2. Ask for a student volunteer.  Give this volunteer a cup: they are now representing a new variable!  In order for a computer to know which variable is which, they need names . Variable names can be any sequence (beginning with a letter or underscore, and including no spaces), but usually we use words that describe what is inside the variable. (For example, if I have a variable for "student’s age," I’m not going to name it `tree`, because the word `tree` has no relevance to your age.)
3. Label this variable `team1` because we’re talking about sports teams. Put the name around the student’s neck to indicate they have become the variable team1. This student has now become `team1`, and should not respond to any other names! Note: A variable name will never have quotes around it - that would indicate that it is a string (i.e., a type of value rather than a variable's name).  Variables can be identified (loosely) by words or letters that are not in quotes and are not keywords (for, if, else, etc.).
4. Next, we will assign a value to the variable.  This means we will store that value in the location `team1`.  Because we have never used this variable before, we are initializing it - putting something in this box (memory location) for the first time.  On the board, write `team1 = "Miami Heat"`
5. CFU:  What is the type of "Miami Heat"?
("Miami Heat" is a string.  We know this because it has quotes around it.)
6. The equals sign is what allows us to make this assignment.  We are not saying that `team1` is the same as the Washington Wizards; it is only where were are currently keeping that team. Write “Miami Heat” on a notecard and put it into the cup.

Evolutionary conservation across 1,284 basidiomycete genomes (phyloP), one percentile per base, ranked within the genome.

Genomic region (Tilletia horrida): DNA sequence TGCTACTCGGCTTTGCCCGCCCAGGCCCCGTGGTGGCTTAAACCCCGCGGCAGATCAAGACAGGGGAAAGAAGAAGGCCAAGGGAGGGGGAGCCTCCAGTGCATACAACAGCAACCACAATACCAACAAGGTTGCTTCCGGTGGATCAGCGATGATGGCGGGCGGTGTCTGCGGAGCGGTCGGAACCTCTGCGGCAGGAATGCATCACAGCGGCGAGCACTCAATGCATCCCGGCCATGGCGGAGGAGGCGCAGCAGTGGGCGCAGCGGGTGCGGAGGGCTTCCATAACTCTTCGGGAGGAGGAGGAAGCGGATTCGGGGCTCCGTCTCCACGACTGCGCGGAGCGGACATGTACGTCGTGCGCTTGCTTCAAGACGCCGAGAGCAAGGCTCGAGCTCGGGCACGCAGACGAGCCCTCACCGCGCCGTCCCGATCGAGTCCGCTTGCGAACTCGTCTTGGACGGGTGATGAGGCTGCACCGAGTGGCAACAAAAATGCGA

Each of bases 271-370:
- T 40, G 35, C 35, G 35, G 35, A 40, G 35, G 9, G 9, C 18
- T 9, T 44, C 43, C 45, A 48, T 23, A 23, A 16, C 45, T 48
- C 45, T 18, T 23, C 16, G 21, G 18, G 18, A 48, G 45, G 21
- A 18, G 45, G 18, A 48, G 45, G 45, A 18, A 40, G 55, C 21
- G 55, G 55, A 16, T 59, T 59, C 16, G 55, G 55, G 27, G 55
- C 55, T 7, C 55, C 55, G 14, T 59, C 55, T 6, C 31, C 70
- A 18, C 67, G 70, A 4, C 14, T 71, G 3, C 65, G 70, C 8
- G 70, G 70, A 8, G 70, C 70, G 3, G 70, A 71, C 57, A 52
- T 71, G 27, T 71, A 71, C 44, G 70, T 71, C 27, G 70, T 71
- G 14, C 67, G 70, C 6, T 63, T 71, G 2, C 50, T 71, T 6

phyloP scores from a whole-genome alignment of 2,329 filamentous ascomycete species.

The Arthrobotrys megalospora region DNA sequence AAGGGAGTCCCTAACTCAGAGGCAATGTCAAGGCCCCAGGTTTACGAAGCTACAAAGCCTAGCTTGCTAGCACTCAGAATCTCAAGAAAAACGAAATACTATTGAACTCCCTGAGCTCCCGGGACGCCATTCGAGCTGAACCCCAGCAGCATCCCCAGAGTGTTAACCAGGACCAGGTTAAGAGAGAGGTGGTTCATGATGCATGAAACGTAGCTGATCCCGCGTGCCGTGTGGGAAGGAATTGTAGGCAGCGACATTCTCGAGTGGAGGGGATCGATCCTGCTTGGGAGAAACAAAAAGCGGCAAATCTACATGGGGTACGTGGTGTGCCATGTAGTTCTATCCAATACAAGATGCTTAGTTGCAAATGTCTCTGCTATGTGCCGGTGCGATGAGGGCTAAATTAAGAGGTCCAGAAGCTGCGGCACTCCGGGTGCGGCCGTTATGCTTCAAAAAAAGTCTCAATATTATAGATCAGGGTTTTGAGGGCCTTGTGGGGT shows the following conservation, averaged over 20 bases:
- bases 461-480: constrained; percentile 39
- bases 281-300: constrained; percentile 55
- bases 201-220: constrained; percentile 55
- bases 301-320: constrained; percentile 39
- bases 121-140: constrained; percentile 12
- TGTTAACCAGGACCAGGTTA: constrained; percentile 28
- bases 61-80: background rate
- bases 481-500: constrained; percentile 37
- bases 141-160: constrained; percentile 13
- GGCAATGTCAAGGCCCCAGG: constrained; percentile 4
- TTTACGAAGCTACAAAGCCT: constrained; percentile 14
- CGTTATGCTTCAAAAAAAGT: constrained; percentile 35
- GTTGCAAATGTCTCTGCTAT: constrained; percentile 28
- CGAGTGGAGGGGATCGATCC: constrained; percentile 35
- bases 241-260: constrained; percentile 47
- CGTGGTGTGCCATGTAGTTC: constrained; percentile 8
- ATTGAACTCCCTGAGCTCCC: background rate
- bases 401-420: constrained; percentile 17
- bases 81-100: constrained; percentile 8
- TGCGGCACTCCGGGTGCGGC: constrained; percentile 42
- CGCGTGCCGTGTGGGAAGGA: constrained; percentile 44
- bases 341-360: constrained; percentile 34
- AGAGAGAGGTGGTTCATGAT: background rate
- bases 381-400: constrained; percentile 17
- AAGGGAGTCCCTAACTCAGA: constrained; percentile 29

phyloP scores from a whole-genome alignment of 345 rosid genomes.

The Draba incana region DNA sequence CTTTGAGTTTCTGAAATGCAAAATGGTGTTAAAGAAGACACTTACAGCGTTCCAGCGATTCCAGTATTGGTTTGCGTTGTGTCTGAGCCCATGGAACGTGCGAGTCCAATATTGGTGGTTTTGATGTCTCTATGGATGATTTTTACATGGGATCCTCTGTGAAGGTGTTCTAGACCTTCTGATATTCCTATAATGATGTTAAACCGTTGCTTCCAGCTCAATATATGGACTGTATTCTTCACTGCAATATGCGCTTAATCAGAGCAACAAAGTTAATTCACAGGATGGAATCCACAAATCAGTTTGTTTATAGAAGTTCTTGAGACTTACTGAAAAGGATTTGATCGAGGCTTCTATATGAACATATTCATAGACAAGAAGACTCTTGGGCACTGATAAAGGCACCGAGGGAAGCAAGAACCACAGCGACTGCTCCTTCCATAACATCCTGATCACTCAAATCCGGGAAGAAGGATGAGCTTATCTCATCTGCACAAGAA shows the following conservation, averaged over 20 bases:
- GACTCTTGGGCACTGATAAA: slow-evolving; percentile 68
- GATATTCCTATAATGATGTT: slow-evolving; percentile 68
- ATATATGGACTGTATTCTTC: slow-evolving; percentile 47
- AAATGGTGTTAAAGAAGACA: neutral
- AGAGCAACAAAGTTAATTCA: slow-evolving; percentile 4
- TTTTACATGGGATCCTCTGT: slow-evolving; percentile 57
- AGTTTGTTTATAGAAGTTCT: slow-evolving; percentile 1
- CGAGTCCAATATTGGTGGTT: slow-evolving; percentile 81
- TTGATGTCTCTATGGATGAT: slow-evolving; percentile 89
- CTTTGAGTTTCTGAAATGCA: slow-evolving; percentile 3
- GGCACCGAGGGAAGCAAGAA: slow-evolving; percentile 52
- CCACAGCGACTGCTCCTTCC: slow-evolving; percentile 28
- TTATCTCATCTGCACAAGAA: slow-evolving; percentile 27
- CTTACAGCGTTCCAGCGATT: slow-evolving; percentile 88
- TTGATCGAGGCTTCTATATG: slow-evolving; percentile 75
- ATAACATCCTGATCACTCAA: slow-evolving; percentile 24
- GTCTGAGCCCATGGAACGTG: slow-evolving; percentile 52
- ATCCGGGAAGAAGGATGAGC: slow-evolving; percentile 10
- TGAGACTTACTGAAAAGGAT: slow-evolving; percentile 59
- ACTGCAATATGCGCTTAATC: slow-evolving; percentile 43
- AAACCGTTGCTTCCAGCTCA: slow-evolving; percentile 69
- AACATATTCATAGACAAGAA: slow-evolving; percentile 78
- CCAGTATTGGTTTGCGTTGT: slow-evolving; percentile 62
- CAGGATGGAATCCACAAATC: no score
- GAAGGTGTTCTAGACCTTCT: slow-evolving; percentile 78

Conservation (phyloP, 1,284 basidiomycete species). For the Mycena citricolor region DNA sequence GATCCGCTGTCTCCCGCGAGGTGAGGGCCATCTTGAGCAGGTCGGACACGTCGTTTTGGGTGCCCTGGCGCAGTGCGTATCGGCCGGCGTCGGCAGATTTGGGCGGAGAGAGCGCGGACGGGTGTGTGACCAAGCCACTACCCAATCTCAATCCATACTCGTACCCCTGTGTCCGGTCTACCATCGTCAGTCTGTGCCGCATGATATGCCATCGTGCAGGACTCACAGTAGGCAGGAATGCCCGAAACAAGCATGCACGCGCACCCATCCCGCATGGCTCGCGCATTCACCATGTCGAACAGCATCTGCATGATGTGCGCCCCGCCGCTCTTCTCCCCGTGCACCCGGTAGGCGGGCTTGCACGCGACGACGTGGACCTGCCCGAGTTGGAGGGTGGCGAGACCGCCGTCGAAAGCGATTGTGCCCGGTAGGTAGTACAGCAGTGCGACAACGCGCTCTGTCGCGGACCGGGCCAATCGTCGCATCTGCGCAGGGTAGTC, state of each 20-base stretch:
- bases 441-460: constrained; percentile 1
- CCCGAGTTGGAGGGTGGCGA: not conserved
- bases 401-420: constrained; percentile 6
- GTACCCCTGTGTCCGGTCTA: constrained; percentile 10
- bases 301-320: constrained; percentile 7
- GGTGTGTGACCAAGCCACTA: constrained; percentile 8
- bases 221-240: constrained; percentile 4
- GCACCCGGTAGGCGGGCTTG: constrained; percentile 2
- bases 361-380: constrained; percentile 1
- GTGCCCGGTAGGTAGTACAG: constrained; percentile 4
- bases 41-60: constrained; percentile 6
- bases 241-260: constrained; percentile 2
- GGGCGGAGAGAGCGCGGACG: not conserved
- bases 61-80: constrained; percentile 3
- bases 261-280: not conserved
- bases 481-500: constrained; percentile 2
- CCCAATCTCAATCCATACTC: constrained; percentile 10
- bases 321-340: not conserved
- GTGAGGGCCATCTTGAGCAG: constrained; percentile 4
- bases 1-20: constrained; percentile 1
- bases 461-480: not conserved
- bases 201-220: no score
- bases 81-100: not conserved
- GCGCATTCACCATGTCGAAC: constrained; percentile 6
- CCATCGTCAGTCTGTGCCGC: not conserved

7. Next, we need to initialize  our second variable and assign a value to it. Follow the same process as `team1` and "Miami Heat", this time using `team2` and "Washington Wizards".
8. CFU: What is the difference between a value and a variable?
(Values can be stored in variables.  The content of a variable can change to different values, but its name will always be the same because the name is just an identifier of a location in memory.)
9. We’ve now initialized our two variables, but as it turns out… last night the two teams played, and the order was upset, putting the Wizards ahead!  We have to model a swap in our code to reflect this change and fix our scoreboard.
10. Think-Pair-Share: A value is only safe (and not lost to the world of cyberspace) if it is in a variable.  A variable can only hold one value at a time.  How can we swap values between `team1` and `team2`?
(Allow students 3 minutes to brainstorm.)
11. Call on students and have them direct `team1` and `team2` to swap their values. Key point: when we access a variable and put its value in the place of another variable, that value is being copied.  By doing so, however, any previous value in the variable is lost.
12. Ideally, a student will realize they must create another variable and do so, walking each other through the completion of the swap.  If not, you should guide them towards this discovery.
13. CFU (if necessary): Cold call a student to create a third variable, `temp`.
(Make sure to call up a third member of the class to become the variable `temp`.)
14. If students have not at this point finished the swap, continue to walk them through the swap of a value to the `temp` variable, so the variables do not overwrite one another.
15. Initialize a variable `temp` (named so because we will not be using it very long). Write `temp = team1` on the board.  Notice that in this assignment, it looks like we are setting a variable equal to another variable.  Instead, we are setting the variable `temp` equal to the value inside the variable `team1`.  This means that the value is copied to a second location.
16. Call a new volunteer to the floor.  Give them a cup and name them `temp`.
17. Write a second notecard labeled "Miami Heat" and put it in the `temp` cup.